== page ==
In addition, coaches will be allowed to attend and evaluate recruits at the NBPA Top 100 camp each June in Charlottesville, Va., for the first time. Coaches may also attend events the last two weekends of June that are approved by the National Federation of State High School Associations, organized by high school coaches or their organizations and held at middle school, high school or college facilities.
The calendar does allow for coaches to attend one weekend evaluation event in early July, which is when the Nike Peach Jam is held annually in North Augusta, S.C. Adidas holds its Gauntlet league summer championships in July as well. But that will be the only time coaches can watch players at non-scholastic (AAU) events that month.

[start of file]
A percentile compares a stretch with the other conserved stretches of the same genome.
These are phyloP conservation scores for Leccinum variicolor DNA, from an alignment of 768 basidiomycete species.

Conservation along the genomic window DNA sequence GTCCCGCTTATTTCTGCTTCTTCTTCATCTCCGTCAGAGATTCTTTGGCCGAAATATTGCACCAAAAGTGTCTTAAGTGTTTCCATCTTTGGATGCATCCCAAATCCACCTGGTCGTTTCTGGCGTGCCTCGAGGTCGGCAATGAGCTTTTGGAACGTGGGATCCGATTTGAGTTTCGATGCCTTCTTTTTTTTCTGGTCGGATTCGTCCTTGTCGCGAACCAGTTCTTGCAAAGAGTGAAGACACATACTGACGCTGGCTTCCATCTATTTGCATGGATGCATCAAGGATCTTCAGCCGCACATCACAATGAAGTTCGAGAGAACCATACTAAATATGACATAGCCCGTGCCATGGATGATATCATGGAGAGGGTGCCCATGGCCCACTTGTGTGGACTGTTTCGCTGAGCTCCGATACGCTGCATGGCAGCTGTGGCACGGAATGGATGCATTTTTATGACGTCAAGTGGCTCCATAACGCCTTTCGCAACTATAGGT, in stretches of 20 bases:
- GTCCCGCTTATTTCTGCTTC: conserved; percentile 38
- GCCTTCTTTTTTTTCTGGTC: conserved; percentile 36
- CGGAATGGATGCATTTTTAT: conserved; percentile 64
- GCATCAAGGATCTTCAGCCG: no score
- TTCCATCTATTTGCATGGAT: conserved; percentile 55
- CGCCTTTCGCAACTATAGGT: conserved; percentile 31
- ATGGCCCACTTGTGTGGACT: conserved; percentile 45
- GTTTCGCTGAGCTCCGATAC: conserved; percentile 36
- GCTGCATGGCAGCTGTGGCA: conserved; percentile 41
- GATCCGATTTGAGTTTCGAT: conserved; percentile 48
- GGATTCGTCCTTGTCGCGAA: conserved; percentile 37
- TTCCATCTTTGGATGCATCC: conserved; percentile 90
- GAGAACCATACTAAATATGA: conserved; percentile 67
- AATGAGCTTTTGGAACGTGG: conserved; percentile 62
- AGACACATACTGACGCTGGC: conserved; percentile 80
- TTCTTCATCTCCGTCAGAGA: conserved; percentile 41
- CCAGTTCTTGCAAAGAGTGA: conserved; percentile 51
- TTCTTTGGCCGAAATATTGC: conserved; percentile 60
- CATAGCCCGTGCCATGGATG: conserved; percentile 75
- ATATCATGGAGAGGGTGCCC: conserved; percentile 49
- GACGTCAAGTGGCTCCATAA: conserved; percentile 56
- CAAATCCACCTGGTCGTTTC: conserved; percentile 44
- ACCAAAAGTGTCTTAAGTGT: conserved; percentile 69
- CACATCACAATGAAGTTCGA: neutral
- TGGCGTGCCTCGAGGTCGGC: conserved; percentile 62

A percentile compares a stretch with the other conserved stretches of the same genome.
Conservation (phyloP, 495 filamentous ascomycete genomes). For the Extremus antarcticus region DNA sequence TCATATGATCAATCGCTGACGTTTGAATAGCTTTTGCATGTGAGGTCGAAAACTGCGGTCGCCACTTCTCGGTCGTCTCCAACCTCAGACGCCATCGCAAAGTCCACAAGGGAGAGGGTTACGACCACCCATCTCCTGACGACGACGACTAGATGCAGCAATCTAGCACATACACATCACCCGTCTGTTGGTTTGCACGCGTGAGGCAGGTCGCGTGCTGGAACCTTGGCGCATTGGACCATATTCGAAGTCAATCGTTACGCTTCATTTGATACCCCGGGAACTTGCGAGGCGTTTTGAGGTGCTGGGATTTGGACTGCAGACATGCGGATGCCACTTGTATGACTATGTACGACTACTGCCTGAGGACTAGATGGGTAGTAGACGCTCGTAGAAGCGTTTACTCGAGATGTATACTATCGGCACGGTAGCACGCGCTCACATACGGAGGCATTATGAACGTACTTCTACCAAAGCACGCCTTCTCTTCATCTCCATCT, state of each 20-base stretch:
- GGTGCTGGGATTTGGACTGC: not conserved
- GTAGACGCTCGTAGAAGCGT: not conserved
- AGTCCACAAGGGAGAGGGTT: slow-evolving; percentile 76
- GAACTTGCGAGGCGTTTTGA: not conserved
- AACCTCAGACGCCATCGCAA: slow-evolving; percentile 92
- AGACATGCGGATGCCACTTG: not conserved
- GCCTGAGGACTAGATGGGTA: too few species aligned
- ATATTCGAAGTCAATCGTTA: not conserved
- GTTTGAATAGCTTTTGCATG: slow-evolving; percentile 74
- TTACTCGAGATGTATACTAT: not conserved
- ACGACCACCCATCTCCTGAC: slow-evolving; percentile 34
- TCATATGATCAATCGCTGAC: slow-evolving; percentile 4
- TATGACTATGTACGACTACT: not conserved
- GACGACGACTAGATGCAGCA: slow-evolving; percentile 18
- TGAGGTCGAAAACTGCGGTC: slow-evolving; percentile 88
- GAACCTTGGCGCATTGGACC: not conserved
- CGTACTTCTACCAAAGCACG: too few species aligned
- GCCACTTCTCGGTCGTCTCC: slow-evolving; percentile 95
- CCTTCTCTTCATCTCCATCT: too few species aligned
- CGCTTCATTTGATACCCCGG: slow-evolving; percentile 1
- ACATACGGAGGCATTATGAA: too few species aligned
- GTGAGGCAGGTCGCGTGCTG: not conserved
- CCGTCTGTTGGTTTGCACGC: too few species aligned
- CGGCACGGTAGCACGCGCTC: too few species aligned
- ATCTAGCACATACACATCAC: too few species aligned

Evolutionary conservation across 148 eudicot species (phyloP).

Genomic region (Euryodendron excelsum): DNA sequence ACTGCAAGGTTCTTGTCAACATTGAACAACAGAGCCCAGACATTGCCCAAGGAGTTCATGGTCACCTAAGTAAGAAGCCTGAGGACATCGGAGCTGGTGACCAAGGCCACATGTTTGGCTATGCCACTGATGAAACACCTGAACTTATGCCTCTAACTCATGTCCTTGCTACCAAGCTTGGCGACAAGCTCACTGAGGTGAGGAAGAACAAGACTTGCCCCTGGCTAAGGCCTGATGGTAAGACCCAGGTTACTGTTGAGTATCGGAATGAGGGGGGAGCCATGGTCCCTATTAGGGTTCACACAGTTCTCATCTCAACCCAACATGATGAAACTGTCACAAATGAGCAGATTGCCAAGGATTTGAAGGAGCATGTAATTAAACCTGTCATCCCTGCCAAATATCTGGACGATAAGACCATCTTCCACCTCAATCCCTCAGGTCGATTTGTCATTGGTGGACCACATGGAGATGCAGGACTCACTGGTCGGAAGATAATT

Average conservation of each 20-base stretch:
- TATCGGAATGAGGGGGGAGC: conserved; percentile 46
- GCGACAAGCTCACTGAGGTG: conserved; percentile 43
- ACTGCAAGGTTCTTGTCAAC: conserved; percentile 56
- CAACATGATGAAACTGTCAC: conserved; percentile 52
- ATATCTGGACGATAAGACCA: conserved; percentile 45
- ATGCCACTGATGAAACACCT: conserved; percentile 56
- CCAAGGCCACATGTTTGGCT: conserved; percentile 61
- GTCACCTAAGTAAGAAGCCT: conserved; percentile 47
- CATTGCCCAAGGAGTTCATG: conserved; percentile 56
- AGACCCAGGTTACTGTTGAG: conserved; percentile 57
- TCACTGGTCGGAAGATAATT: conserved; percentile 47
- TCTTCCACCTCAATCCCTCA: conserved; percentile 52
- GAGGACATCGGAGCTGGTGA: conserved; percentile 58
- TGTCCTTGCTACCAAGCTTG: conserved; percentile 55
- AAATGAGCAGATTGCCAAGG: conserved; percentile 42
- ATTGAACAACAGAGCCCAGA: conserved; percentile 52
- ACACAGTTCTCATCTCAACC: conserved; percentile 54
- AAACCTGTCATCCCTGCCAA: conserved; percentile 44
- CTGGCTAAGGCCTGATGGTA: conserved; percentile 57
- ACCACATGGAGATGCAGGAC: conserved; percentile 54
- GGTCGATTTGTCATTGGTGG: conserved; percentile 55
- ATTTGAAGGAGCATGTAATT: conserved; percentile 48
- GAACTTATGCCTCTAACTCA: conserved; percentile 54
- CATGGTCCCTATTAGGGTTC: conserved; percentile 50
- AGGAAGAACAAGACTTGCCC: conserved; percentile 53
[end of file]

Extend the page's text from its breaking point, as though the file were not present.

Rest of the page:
To further monitor such events, the NCAA is pursuing agreements with apparel companies requiring them to make annual disclosures regarding their involvement in youth basketball. All youth basketball activities must be certified by the NCAA and any potential rules violations must be reported to the NCAA.
The NCAA hopes to finalize the new agreements with the apparel companies within the next six to 12 months.
At the same time, the NCAA will allow rules to be relaxed regarding agents paying for meals and transportation for athletes and their families.